By Jim Baker
Special to Page 2

The assignment: spend a week watching the last-place Kansas City Royals on television and document what I saw. Two questions, no doubt, immediately come to mind: Why does this assignment exist and why did I get it?

You've seen those ads for ESPN phones, right? You know: the ones in which the guy is trying to break in as an anchor and is stalking various personnel in the parking lot of ESPN headquarters. That was not filmed in Hollywood, folks -- that's what it really looks like in Bristol. In one ad, he gets stopped at the gatehouse by security personnel. Now, the last time I was there I kind of sort of ran into that gatehouse with my car. At 40 miles an hour. It came out of nowhere, really. Fortunately, no guards were inside at the time but the powers that be weren't happy. I think that's kind of why I got this assignment, to be honest, a let's-make-the-guy-who-destroyed-our-gatehouse-watch-the-Royals-for-a-week kind of thing.

So that settles the why-it-is-I-who-is-doing-it part, but it does not solve why it needs to be done at all. The thinking is this: if this team turns out be something anti-special, we as a culture need to have as much documentation of their doings as possible. If the Royals go 41-121 and lose the most games since 1901 or if they go 38-124 and post the worst winning percentage since the American League came into existence, well, then we'll have this diary of the past week from that season as an accounting of what went on in that historically charged time.

(Note: Not all Royals games were on televised in my viewing area this week, which, come to think of it, probably kept me sane.)

Runelvys Hernandez
Nick Laham/Getty Images
Wins may be hard to come by for the Royals, but apparently there is no shortage of food at the postgame spread.

Sunday, May 28: Royals @ New York Yankees
• Because baseball is the way it is, the Yankees -- arguably the second- or third-strongest team in the game in spite of all their injuries -- offered themselves up as streak-ending bait two nights prior. The Royals held off a comeback bid to win their first game in 14 tries. They were punished for their hubris on Saturday, getting clobbered 15-4. Is this the beginning of another protracted schneid?

Doug Mientkiewicz made the third out in the top half of the first for the simple reason that he is batting third for the Royals. At this moment, no other recent Royals move symbolizes the failure of the Allard Baird tenure quite like the Mientkiewicz signing. It's not that the Royals gave him a lot of money (they sort of did, relative to his talent), it's that:

1. They wanted him in the first place.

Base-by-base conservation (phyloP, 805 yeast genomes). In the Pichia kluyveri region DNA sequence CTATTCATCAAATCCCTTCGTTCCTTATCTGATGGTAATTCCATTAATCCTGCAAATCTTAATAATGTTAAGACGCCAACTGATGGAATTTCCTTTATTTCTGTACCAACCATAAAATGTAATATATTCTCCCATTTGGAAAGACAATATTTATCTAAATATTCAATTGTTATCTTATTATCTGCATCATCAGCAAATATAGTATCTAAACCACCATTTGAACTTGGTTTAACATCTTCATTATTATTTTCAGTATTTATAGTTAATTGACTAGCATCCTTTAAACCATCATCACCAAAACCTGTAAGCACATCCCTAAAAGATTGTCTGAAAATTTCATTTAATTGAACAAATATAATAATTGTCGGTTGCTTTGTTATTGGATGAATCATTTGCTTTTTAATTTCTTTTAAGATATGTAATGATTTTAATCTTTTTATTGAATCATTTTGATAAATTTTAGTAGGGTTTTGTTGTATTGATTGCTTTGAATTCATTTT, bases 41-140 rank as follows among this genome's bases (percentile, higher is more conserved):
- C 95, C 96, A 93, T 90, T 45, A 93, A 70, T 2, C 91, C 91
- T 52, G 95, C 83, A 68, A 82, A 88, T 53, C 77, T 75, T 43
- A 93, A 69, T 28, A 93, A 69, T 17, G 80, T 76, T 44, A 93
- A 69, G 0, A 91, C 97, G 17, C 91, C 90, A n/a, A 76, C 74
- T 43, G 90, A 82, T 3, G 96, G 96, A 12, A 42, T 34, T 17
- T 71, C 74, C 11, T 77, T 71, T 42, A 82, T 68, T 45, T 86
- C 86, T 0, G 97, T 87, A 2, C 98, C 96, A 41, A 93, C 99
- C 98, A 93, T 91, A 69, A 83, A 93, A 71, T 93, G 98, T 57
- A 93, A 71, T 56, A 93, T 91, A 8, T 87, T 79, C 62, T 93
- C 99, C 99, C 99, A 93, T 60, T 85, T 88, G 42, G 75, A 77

2. They wanted to use him on a fairly regular basis.

3. They are often batting him third.

Looking at everyone who has batted third about 60 times or more this year (updated through Sunday, June 4) we find 42 players. In terms of just their plate appearances out of the three-hole, Mientkiewicz is ranked 39th among them in OPS. The lowest spot belongs to the A's Bobby Crosby followed by the Angels' Garret Anderson. Unfortunately for the Royals, No. 40 is Mike Sweeney. Every player on the list has at least two homers out of the three slot, save for two -- Mientkiewicz and Anderson, who both have zero.

It's not that Mientkiewicz is a player without uses. He can certainly hold his own with the glove and he does walk a fair amount. There might even be a team or two that are so strong at other positions they could afford to carry a slick-fielding first baseman who hits like a fourth outfielder. A team like that would bat him eighth, though and not make him a load-bearing unit of the offense like Kansas City has. After reading all this, you may be surprised to discover the Royals are last in the league in runs scored.

• Remember the GWRBI? If this were 1986, Johnny Damon would have just gotten one with the first Yankee at bat of the game. He led off with a home run, staking New York to a lead it probably will never relinquish. Of course, this is just why the Game Winning Run Batted In is no longer an official statistic.

• Royals starter Runelvys Hernandez looks like he read Calvin Trillin's "American Fried: Adventures of a Happy Eater" and "Alice, Let's Eat: Further Adventures of a Happy Eater," was intrigued by the author's premise that Kansas City is the best food town in the world and set out to prove why. Baseball no longer has such sobriquets as Fat Freddy Fitzsimmons, Fats Fothergill, Blimp Phelps or Porky Odom. I think the reason for this is that overweight people now outnumber non-overweight people in America and nobody would dare anger the majority. If the practice were to return, though, imagine all the nicknames you could hang on Hernandez: Girthman, Chunkles, Fourchins, Chubsworth, Invisibelt. (The last one comes from Rob Neyer.) And I would have to assume a Royals fan has called him Fatelvys at some point.

It's turning out to be a rough first for Hernandez as four straight hits have fallen after Damon's lead-off homer. "Fallen" is the operative word, too, as three of them could be qualified as bloops or semi-bloops. Alex Rodriguez plated two with his meekly hit single, making it 4-0 without benefit of an out being recorded. Hernandez got Robinson Cano to hit into a double play, so perhaps he'll get out of ... uh, no, he just walked Melky Cabrera.

How many times in a season does a player score from first on a single? Damn near zero, on average, I would think. Terrence Long polled a long shot to right and Cabrera came all the way around. The throw came into second, holding Long at first but allowing the run to score, making it 5-0. I see no reason why Long couldn't have made it to second. This comes into play on the very next batter when Bobby Keppel replaced Hernandez and allowed a single to Kelly Stinnett that easily would have scored Long.

• With two outs in the top of the second, Emil Brown rammed one into the gap in left-center. Inexplicably, he tried to stretch the hit into a triple. Even though it was Cano and not uber-relay man Derek Jeter who took the throw from the outfield, Rodriguez still had time to tie his shoes before putting the tag on Brown. (A quick reminder that the score was 5-0 at this point.) A passage from "The Great American Novel" by Phillip Roth quickly came to mind: